Teacher Evaluation and Innovation

Defenders of the status quo are not alone in having problems with value-added measures of teacher performance. Innovators also have reason to worry: it is difficult to assess value-added when teachers work in teams or in mixed-age, ungraded, or individually paced classrooms. Teacher value-added assessment will be difficult in schools that combine online and teacher-directed instruction (think Rocketship, Carpe Diem, School of One).

As much as we need new teacher evaluation systems that incorporate students’ performance, we can’t afford to discourage innovation. If we are thoughtful and creative about our evaluation policy, there will be no need to throw the baby out with the bath water.

For example, in blended-model schools, students work with a team of educators: online tutors, non-certificated support teachers, and certificated lead teachers. In this case it makes sense to assess the value-added of the team.

Also in blended models, students set their own pace. Some students fly ahead in one subject area but stay on a more typical pace in others. Assessments with developmental scales would allow us to compare growth for students at a variety of levels. Computerized assessment would allow students to take assessments at their current academic level instead of just their grade level.

Other adjustments will probably need to be made but if the early excitement around these models translates into success for students, it will be worth the effort.

-Betheny Gross and Mike Dearmond

6 Replies to “Teacher Evaluation and Innovation”

  1. A problem I see with using value-added assessments of “team teaching” (like your example above) is who to hold responsible for the VAM data results. For instance, if a team consisting of a teacher, teaching assistant and online tutor posts overall low value-added results, who gets blamed? Will the teacher be fired? (It wouldn’t surprise me, given today’s reform agenda.)

  2. I’ll ignore the jab at those of us who have committed our lives to educating poor kids as defenders of the status quo. (although if you add up all of the people in your shop, have they been to as many funerals as I have? How many hospital visits? how many times have you worried over unconscious kids not even knowing if they were breathing? and how many cars of gangbangers have you dealt with and how many times you, all put together, lost blood and ended up on the floor? How many times have you taken kids who were five to six years behind and got them on a trajectory where they have a future? How many serious problem students have you had come back, with a doctorate or a masters, thanking you?)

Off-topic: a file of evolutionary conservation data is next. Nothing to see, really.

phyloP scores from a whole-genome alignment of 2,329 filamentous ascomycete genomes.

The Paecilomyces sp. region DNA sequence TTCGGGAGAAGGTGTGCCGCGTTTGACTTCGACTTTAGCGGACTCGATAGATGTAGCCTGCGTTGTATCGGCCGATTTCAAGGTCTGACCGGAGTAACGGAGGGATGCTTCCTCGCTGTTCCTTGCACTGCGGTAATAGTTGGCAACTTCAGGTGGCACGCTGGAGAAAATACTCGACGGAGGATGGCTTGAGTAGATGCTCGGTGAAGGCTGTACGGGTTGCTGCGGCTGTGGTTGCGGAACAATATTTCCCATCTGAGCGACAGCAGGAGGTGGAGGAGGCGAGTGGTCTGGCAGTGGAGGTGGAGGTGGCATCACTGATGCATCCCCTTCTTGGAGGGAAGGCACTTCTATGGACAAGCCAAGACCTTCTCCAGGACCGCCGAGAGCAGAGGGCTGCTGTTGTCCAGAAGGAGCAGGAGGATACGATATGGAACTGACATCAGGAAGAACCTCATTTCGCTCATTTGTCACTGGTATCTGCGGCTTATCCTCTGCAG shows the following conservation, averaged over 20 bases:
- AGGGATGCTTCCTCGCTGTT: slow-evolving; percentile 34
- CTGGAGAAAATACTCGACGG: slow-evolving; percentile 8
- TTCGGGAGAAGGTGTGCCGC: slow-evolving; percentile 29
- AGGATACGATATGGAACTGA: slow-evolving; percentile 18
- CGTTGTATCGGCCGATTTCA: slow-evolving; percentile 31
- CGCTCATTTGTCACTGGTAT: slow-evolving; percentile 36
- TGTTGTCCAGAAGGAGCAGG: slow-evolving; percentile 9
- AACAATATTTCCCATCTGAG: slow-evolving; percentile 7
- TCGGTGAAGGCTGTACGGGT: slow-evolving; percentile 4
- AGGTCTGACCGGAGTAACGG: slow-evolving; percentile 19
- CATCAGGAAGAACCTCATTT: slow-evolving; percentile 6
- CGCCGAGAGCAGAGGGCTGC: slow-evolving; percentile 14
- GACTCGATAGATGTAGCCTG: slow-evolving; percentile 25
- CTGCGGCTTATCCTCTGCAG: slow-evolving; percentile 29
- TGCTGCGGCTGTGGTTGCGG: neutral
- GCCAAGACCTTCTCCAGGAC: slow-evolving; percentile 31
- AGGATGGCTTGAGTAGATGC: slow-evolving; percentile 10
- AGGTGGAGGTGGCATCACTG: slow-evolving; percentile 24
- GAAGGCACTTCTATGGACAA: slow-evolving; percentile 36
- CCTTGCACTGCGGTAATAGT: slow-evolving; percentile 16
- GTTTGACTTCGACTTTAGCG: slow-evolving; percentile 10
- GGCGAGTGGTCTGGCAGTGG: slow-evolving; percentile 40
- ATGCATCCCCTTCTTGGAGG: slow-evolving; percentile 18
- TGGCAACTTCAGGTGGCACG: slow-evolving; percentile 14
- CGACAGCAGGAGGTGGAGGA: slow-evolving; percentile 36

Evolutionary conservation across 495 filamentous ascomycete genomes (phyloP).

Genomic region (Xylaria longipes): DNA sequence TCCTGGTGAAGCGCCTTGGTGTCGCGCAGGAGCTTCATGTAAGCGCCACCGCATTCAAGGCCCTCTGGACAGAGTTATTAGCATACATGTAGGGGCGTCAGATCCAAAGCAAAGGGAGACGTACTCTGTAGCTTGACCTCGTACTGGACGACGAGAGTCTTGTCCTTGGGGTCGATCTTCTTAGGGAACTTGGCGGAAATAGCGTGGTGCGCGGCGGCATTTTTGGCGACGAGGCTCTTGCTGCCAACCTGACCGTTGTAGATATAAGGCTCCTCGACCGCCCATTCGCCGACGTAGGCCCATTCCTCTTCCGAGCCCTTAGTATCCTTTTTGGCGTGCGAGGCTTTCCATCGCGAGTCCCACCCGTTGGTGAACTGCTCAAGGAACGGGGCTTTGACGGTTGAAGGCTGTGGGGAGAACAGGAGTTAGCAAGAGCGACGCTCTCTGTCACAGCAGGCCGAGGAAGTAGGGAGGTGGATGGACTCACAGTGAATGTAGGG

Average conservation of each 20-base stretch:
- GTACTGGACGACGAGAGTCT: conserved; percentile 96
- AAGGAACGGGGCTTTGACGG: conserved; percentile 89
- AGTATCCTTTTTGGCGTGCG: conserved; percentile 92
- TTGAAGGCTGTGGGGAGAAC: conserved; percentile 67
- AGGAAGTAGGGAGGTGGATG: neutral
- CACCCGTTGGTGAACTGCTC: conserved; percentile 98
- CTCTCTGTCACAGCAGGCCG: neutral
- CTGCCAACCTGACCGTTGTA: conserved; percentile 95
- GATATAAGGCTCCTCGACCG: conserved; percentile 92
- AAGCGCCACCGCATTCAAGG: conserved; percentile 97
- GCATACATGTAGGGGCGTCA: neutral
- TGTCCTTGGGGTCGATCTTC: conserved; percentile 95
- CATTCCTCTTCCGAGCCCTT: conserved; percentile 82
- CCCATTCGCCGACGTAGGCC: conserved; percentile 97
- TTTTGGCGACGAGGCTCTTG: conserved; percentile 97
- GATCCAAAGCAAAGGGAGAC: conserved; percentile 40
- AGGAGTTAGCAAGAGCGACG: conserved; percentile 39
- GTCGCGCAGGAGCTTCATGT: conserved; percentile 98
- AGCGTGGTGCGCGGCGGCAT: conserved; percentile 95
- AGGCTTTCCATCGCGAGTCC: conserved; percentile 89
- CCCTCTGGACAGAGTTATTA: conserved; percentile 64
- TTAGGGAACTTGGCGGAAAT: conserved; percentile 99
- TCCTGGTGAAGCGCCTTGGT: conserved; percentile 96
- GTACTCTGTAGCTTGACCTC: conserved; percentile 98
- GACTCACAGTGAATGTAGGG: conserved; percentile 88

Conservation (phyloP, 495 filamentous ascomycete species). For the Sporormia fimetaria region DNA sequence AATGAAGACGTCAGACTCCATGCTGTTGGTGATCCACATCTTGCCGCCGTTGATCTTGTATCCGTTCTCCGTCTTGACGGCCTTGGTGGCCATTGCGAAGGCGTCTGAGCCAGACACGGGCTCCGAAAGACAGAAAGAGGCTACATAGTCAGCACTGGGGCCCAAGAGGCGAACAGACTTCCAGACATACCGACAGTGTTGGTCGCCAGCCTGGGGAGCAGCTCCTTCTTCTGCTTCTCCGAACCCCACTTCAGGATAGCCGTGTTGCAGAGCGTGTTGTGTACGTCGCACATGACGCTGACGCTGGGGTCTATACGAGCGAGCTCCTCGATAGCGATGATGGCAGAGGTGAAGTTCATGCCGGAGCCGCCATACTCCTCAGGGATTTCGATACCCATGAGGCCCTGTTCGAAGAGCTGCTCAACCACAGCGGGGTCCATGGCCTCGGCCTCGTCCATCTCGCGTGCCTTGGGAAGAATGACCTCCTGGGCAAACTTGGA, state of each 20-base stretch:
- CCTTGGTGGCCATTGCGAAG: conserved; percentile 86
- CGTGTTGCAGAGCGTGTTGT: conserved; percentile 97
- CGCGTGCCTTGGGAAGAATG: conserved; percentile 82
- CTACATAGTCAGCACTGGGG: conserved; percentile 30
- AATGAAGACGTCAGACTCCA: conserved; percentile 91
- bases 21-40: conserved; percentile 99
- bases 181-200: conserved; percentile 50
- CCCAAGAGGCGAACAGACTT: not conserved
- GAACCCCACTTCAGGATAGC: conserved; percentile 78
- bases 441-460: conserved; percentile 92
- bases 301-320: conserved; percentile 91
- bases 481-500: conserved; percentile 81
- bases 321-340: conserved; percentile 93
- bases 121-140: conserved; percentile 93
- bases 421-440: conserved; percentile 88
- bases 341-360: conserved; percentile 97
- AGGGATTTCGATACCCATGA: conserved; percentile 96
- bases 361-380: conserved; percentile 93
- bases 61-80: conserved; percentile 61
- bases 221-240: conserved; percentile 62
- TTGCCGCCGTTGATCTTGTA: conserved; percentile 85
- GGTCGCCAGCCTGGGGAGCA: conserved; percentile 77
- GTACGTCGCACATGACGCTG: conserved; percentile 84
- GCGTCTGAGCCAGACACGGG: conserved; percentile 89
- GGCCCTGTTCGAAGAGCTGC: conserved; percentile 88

My question is whether you will join with us in amicus briefs defending good and great teachers who are fired because value-added models can’t take into account the effects of poverty in neighborhood schools?

  3. Thanks for bringing attention to this timely and important issue. In its Race to the Top plan, Delaware promised to be the first state to create a teacher evaluation system with student-growth measurements. However, despite working with the teachers’ union and massive efforts, the state didn’t meet the deadline. Read our CEO’s thoughts on what happened, here: http://action.rodelfoundationde.org/acenter/post/Delawares-Waiver-Request-on-Educator-Evaluation-We-Must-Fulfill-our-Commitments.aspx.

  4. Teachers and their advocates have been saying these sorts of things for years. In addition to the problem areas presented in the post, the work of phys ed, music, special ed, foreign language, ESL, vocational ed, many high school subject areas and other specialty teachers is also difficult to measure. Value-added assessment as a part of teacher evaluations has to be given serious thought before being implemented, and then should only be a part of the process.

  5. Yes, Nancy, but in Colorado, for example, the legislature mandated that evaluation will be based in part (half) on assessment scores and then told the districts to think it through before implementing by deadline.

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